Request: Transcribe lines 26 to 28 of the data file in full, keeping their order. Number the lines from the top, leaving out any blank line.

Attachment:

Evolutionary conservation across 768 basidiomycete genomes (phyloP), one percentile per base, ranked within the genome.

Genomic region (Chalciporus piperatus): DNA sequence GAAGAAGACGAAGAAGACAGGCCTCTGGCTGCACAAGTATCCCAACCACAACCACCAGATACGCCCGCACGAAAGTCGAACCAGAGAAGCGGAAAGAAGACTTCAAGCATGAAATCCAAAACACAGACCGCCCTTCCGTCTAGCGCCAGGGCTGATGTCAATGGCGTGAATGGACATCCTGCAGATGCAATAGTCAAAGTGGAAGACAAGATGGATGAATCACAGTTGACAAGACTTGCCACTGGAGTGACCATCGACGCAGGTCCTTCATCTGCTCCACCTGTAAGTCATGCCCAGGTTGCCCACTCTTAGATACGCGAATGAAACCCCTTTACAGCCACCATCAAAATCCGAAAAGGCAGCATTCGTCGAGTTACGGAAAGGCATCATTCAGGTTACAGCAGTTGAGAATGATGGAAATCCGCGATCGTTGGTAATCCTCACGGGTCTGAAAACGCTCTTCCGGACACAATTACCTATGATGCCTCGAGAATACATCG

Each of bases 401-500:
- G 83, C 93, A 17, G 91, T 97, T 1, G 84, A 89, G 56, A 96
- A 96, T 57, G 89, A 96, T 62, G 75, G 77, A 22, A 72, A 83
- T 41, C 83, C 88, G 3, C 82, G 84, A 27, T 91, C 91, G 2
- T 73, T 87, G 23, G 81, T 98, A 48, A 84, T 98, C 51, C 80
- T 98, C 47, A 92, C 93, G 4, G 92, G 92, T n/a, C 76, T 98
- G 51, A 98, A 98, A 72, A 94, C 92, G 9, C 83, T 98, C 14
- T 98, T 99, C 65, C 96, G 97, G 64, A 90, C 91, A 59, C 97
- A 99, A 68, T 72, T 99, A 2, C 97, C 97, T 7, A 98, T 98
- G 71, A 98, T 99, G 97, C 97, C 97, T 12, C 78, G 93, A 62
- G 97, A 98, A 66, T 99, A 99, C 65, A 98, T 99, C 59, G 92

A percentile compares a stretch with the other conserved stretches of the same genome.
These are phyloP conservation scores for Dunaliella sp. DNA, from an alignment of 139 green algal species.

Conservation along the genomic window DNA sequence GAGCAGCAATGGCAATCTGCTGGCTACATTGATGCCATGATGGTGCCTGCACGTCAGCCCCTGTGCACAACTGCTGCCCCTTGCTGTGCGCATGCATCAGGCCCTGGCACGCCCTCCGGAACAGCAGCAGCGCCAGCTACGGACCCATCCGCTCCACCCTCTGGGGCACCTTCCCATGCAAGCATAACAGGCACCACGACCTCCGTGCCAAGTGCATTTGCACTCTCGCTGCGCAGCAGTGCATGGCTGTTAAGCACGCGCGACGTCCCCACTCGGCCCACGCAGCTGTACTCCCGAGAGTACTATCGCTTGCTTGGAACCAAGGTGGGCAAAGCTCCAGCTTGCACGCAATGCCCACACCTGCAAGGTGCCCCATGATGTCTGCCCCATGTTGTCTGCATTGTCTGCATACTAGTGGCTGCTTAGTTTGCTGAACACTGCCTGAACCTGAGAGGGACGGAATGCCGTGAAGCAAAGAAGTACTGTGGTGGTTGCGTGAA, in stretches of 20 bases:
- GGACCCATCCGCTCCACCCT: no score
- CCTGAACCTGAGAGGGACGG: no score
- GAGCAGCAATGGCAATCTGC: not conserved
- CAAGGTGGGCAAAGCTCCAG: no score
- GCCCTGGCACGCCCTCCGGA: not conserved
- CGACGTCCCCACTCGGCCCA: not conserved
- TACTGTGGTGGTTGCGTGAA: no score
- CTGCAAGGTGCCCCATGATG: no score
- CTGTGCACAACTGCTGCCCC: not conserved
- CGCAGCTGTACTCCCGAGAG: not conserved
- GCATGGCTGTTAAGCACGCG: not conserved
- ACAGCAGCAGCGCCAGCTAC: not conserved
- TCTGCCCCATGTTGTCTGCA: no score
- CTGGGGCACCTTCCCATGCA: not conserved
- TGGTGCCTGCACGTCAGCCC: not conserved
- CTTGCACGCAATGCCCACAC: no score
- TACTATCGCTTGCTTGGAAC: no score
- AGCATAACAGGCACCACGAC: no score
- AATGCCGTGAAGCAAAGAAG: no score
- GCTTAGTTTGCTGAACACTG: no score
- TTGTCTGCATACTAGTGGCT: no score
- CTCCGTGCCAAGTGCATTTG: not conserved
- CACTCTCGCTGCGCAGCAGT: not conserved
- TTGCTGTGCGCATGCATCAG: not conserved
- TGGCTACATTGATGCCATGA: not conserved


- CGCAGCTGTACTCCCGAGAG: not conserved
- GCATGGCTGTTAAGCACGCG: not conserved
- ACAGCAGCAGCGCCAGCTAC: not conserved